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No ‘free pass’ for ‘national security concerns’: How SC rejected Centre’s arguments on Pegasus


In its order in the Pegasus spyware case on Wednesday, the Supreme Court refused to accept the Union government’s arguments around national security. Instead, it ordered that a committee be formed to inquire into allegations that the military-grade spyware – which is sold only to governments – had been used for unauthorised surveillance of opposition leaders, activists and journalists.

The story about Pegasus being used by governments around the world to snoop on critics was broken in July by a consortium of international media organisations. Shortly after, 12 petitions were filed in the Supreme Court seeking an investigation into the matter and answers from the government. The court began hearing the matter on August 5.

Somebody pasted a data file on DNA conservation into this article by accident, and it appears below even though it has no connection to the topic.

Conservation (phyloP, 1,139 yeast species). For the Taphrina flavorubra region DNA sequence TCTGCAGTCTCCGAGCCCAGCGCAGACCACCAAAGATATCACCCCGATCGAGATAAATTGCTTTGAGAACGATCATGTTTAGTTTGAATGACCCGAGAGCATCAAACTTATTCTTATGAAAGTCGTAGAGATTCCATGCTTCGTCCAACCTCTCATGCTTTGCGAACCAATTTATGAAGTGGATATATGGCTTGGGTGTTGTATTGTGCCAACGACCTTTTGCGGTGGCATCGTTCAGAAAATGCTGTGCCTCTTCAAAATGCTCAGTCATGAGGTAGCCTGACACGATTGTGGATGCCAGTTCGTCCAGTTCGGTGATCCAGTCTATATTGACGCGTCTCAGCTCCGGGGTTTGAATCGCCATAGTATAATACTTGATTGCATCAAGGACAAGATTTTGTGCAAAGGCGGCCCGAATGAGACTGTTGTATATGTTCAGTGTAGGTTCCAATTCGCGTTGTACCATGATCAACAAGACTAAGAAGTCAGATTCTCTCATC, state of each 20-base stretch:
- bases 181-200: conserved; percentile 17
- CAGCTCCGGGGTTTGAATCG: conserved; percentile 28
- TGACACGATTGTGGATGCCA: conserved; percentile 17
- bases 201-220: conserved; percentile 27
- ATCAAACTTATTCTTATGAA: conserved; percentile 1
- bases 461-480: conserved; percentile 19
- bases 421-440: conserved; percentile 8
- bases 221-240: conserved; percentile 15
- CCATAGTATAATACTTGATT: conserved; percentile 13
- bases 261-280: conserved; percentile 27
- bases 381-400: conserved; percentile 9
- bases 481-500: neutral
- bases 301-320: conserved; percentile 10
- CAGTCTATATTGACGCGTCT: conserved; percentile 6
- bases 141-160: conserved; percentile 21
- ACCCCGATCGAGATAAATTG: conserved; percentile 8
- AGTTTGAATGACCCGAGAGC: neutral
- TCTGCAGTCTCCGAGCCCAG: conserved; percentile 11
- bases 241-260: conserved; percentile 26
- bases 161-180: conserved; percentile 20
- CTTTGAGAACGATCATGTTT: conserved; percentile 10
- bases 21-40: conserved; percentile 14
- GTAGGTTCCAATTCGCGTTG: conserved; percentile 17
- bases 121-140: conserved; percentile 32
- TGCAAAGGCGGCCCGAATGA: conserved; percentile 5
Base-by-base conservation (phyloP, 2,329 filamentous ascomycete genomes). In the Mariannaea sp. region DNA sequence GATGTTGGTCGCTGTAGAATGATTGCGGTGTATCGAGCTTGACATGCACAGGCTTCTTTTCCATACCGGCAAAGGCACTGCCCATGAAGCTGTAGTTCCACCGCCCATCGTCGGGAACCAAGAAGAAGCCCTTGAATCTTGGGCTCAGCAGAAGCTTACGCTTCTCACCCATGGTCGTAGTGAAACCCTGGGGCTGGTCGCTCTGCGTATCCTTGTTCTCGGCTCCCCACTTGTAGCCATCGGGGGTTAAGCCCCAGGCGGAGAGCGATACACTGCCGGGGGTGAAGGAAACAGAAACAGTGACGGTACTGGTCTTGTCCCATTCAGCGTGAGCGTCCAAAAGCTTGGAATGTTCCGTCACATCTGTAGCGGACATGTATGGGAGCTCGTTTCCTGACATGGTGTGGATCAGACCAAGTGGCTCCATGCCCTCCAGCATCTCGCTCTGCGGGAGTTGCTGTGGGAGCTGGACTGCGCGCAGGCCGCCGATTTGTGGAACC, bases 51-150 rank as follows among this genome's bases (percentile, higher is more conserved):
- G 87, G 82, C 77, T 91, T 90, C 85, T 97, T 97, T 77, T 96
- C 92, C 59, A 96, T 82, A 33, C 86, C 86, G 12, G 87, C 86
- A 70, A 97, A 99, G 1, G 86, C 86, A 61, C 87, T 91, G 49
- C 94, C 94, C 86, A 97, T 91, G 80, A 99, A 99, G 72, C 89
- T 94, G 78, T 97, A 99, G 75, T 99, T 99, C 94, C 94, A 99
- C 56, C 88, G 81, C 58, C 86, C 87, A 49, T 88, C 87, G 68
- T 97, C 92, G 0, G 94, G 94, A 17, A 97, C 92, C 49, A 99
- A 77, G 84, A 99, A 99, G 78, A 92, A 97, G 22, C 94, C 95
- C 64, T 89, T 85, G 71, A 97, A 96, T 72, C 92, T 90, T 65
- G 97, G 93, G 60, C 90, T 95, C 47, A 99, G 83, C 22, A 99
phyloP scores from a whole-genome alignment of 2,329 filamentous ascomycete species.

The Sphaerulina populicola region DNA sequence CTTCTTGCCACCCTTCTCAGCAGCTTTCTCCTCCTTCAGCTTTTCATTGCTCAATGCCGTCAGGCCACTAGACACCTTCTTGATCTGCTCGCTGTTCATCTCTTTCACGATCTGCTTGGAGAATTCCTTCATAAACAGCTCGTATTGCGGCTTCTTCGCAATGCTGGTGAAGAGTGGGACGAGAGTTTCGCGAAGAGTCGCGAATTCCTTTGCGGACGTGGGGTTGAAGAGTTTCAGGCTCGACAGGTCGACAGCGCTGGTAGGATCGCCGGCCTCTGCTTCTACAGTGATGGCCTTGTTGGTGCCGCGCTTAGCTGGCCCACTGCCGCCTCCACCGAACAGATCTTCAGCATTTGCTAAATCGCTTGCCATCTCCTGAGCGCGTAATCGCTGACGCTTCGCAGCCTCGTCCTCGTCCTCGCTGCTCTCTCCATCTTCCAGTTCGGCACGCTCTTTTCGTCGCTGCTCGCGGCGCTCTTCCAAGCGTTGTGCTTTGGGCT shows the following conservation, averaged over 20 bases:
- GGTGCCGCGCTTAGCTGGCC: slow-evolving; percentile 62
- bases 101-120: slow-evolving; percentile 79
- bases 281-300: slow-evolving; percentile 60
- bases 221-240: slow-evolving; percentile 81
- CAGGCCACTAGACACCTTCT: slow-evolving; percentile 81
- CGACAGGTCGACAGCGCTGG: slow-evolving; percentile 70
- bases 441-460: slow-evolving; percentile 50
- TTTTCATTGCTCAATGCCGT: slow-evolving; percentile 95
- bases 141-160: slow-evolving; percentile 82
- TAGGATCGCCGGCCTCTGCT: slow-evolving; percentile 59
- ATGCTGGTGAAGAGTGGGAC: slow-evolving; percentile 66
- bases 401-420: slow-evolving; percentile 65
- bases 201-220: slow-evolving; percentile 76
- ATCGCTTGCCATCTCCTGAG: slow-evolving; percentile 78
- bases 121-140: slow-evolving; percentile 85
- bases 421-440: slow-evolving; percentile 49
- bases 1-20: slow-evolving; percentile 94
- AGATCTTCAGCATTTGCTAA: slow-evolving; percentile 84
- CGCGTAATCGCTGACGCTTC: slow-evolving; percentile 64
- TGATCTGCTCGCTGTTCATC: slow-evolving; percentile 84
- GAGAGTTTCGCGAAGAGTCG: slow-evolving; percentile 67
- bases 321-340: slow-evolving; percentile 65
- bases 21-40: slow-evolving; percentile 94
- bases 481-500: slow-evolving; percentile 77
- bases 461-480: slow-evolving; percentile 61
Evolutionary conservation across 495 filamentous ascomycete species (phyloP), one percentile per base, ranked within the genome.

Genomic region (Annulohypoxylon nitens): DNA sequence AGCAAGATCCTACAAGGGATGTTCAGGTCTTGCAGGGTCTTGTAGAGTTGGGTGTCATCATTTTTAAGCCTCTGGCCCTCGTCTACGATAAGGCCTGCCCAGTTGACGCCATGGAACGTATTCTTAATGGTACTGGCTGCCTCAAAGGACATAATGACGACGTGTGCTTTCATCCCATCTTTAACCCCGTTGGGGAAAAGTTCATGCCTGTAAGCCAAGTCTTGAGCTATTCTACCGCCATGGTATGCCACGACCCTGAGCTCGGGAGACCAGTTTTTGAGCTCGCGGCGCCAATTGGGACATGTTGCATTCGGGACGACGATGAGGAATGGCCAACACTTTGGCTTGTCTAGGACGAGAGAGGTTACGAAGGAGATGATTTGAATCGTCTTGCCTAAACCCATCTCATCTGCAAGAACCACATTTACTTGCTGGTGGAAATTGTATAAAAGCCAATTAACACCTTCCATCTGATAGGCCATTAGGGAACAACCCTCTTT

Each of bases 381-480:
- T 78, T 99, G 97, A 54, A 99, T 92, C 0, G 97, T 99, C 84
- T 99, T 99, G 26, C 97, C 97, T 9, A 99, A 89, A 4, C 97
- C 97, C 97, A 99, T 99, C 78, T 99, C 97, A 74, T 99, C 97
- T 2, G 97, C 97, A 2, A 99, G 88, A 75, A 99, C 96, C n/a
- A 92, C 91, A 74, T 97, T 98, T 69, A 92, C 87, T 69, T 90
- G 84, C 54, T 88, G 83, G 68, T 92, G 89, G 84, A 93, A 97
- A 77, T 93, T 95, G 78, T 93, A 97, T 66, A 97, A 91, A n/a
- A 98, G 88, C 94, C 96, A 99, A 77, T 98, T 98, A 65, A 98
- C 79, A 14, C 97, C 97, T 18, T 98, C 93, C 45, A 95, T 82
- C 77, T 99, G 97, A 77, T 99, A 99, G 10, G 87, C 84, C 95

A massive breach

The July media exposes had shown that India was a hotspot for the deployment of the Israeli spyware. which gives attackers near-complete control over a victim’s phone via a zero-click attack – meaning that no action is required on the part of the victim for her data to be exposed.

The Wire published the names of 161 Indians it could identify from the list of over 50,000 phone numbers around the world that might have been infected with Pegasus. These included many journalists, top political leaders, activists, lawyers, academics, bureaucrats and even Supreme…

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